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5. New York Doesn't Have a Good Football Team

Ed Mulholland USATODAY Sports

We know the New York Giants have been as disappointing as any team in the past decade up to this point, and the Buffalo Bills' hope pretty much evaporated when E.J. Manuel suffered a knee injury. So the hope of the state was resting on the New York Jets, but after a stinker against the Steelers, I’m ready to say that the state of New York doesn’t get more than 16 wins total. The Jets have beaten the Buccaneers (thanks to a late flag that put them in FG range), the Bills (thanks to defensive injuries that allowed Santonio Holmes and Stephen Hill to run free), and the Falcons (thanks to an offense that was playing without their star running back and had both All-Pro receivers limping for the majority of the game). For the record, the win over the Falcons was impressive, but as with any rookie led team, there are going to be a few of those along the way. They lost to New England (no shame there), a bad Titans team (see Johnson, Chris) and a winless Steelers team. Geno Smith has had his moments, but he’s completing fewer than 60 percent of his passes and has multiple INTs in four of last five games. Holmes is hurt and not likely to return in time to make a huge difference. The defense is a top ten unit, but they aren’t good enough to carry this team to more than six victories. Talk about a tough year for New York from a sports perspective.

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4. The Elite Are Human

Mark L. Baer USATODAY Sports

Peyton Manning struggled, by his lofty standards, against the Jacksonville Jaguars (28-of-42, 295 yards, two touchdowns, and one interception) while Drew Brees was out-dueled by Tom Brady and Aaron Rodgers was very ordinary without his full complement of weapons. In Week 6 we were reminded that the elite quarterbacks can be contained, and that a great team must do much more than count on a Hall of Fame QB to lead them to the promised land.

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3. The Houston Texans are Done

Thomas Campbell USATODAY Sports

I thought the Houston Texans could turn things around a week ago, but with the injury to Matt Schaub and the general lack of competitiveness against a very average St. Louis Rams team, the Texans' season is over. Entering Week 6, the Rams had given up at least 20 points in every game and 30-plus in three of their last four. In their other two road games this season, St. Louis had failed to put its leading rusher over 35 yards. In Week 5 they were pushed to the limit by the Jacksonville Jaguars. All of that being said, they dominated these Texans from the opening snap and essentially had the game won with 20 minutes remaining. Houston’s fans resorted to cheering an injury to their starting quarterback (who, by the way, was the same quarterback under center during the team's back to back double digit win seasons that both included a playoff victory), telling me that they too have given up on the 2013 season.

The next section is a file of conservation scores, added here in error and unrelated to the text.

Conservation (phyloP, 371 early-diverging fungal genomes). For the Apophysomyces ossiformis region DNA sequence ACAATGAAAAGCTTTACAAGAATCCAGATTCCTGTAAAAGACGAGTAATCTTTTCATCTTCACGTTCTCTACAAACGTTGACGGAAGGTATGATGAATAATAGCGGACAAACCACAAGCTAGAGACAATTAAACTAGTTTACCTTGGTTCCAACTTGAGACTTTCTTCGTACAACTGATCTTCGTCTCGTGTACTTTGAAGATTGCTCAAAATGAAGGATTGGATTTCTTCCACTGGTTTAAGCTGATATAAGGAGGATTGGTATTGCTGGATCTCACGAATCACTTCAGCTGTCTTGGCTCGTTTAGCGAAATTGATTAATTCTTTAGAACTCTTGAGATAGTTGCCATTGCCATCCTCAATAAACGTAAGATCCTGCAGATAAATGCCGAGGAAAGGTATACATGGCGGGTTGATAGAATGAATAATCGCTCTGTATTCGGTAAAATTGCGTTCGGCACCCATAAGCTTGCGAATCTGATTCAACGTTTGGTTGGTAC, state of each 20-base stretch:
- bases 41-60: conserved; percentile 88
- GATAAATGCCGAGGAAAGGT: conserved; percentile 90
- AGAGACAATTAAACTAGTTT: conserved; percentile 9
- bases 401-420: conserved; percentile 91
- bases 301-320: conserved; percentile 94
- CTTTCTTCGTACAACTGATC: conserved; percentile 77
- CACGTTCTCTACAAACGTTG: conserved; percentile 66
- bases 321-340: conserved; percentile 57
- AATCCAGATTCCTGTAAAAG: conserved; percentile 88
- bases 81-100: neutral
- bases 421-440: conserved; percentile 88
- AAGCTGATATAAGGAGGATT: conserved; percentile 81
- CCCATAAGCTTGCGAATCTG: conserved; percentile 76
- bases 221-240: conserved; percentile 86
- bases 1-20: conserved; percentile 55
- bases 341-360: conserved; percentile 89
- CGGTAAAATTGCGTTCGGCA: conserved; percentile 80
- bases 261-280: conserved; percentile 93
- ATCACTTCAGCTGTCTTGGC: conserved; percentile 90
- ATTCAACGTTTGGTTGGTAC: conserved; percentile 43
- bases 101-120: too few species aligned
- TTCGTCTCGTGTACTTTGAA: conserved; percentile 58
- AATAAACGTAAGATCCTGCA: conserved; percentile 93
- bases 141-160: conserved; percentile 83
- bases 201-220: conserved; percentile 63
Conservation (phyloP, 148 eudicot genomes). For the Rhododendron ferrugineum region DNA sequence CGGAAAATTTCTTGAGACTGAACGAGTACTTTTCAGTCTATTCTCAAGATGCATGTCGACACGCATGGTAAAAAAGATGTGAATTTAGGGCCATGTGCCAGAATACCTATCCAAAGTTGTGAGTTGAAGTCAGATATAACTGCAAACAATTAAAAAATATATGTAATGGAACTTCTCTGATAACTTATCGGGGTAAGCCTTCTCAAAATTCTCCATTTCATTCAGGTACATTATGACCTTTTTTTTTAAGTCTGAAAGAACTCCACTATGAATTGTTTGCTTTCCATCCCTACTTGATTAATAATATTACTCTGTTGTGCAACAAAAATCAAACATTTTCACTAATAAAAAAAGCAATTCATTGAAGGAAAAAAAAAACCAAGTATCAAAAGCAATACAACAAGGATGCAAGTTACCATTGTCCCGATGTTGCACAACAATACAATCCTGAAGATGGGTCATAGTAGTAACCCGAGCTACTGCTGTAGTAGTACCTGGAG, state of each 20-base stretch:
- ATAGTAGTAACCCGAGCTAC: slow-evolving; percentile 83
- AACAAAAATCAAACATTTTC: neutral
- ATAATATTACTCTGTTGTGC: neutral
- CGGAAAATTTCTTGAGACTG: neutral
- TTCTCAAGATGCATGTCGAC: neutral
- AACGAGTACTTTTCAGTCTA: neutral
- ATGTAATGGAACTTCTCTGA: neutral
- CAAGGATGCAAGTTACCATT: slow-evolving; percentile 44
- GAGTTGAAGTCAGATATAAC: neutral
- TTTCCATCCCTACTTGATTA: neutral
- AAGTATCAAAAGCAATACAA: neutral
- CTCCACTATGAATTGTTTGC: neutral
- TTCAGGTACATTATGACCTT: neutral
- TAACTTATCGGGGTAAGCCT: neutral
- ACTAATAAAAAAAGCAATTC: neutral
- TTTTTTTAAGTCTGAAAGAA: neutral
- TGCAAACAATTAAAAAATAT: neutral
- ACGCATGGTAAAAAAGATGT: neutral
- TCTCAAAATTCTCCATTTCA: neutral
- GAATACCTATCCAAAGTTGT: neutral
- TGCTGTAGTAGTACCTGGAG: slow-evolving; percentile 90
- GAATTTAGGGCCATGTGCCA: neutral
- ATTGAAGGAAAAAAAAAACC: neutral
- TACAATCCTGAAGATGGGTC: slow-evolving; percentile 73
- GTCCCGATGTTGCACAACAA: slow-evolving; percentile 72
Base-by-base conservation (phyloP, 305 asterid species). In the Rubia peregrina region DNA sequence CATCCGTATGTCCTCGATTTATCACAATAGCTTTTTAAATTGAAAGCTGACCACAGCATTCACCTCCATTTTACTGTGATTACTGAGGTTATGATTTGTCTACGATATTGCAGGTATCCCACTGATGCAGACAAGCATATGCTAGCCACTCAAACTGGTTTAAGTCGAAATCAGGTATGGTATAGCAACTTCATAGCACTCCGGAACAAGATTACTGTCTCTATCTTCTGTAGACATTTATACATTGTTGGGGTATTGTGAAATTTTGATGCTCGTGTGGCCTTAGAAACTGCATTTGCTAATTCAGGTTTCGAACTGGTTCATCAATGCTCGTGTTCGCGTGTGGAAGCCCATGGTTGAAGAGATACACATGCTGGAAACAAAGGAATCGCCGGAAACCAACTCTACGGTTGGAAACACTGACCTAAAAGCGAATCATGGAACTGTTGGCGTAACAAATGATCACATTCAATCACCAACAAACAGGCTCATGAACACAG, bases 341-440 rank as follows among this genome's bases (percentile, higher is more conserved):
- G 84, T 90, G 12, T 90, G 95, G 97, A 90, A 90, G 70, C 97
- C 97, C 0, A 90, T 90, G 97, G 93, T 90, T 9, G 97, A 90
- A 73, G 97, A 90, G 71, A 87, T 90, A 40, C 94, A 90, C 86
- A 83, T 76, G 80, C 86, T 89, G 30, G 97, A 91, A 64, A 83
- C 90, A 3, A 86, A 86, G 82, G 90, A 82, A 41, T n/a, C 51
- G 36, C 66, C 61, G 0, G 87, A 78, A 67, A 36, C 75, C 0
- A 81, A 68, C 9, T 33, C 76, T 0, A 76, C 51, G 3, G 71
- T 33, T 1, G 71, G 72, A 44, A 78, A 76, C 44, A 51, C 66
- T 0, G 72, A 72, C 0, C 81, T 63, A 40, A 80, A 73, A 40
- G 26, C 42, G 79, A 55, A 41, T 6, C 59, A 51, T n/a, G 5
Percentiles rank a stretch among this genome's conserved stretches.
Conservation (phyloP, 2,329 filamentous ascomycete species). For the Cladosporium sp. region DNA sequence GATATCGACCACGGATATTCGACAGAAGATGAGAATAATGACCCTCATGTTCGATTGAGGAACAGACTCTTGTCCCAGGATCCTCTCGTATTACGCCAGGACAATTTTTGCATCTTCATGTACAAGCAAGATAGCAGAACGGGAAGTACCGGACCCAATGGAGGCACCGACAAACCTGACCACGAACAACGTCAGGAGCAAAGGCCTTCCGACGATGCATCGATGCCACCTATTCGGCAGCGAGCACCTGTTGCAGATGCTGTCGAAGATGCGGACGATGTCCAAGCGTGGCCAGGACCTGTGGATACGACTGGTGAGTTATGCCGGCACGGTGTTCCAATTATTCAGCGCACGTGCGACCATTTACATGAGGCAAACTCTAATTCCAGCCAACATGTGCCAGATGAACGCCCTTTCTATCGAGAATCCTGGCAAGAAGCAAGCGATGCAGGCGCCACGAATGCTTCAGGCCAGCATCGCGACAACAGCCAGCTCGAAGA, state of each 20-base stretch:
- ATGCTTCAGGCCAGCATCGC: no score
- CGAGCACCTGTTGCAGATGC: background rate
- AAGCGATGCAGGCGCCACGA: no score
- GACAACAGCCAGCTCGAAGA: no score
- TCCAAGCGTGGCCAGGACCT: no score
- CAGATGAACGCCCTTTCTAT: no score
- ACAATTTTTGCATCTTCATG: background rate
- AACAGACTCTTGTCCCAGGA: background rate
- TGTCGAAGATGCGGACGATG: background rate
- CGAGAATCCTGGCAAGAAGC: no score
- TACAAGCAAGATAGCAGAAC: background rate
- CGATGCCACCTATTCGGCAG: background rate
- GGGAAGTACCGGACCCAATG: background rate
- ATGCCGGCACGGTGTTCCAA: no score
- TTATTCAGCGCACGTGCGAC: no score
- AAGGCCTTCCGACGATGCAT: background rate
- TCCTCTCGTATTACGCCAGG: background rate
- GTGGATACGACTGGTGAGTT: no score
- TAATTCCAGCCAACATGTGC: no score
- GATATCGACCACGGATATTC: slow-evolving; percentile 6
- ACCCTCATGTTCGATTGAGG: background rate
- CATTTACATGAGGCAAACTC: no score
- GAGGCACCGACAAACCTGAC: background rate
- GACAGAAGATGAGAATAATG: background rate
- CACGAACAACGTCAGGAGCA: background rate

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2. Robert Griffin III is Getting Healthy

Tim Heitman III USATODAY Sports

Don’t look now, but Robert Griffin III showed glimpses of the mobile version of himself (nine carries for 77 yards) against the Dallas Cowboys last week. The Washington Redskins have only one win, but in a division that may only require eight wins to earn a playoff spot, a healthy RG3 makes them a team nobody wants to face. Say what you will about the defense, but the Redskins have a chance to win any game they enter if their second year QB is healthy, and his 26-yard scramble on Sunday night looked very much like 2012 Robert Griffin.

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1. Seahawks Top Power Rankings

Steven Bisig USATODAY Sports

Good teams play to their strengths. Great teams punch you in the mouth with strengths and make you beat them at their own game. The Seattle Seahawks are clicking on all cylinders these days, something that is in large part due to their commitment to Marshawn Lynch. Beast Mode hauled in four catches (his most in the last 12 months) for 78 yards against the Titans, pushing him over the 100 total yard plateau for the fourth time in five weeks. He is Seattle’s most consistent offensive threat, and with 22 touches a game, the Seahawks are allowing him to carry their offense. He is never going to be Darren Sproles out of the backfield, but he is on pace for his most catches (35) since 2008, as the Seahawks have made it a point to get the ball in his hands as often as possible. Russell Wilson is spreading the ball around (six different players with receiving TD) and is leading a pass game that has been cautiously dynamic (22.7 percent of his completions have gone for 20-plus yards). We knew the defense would be elite and they haven’t disappointed (nine interceptions and only five touchdown passes allowed). Their ability to win in a multitude of ways is why I like them so much come postseason time. They’ve won with Wilson throwing for 320 yards and won with him tossing for 123. They’ve won by scoring 12 points and with 45. Seattle’s 12th Man remains the most dominant home-field advantage (3-0 with an average victory of more than 20 points), making them nearly impossible to beat should they finish with the No. 1 seed in the NFC.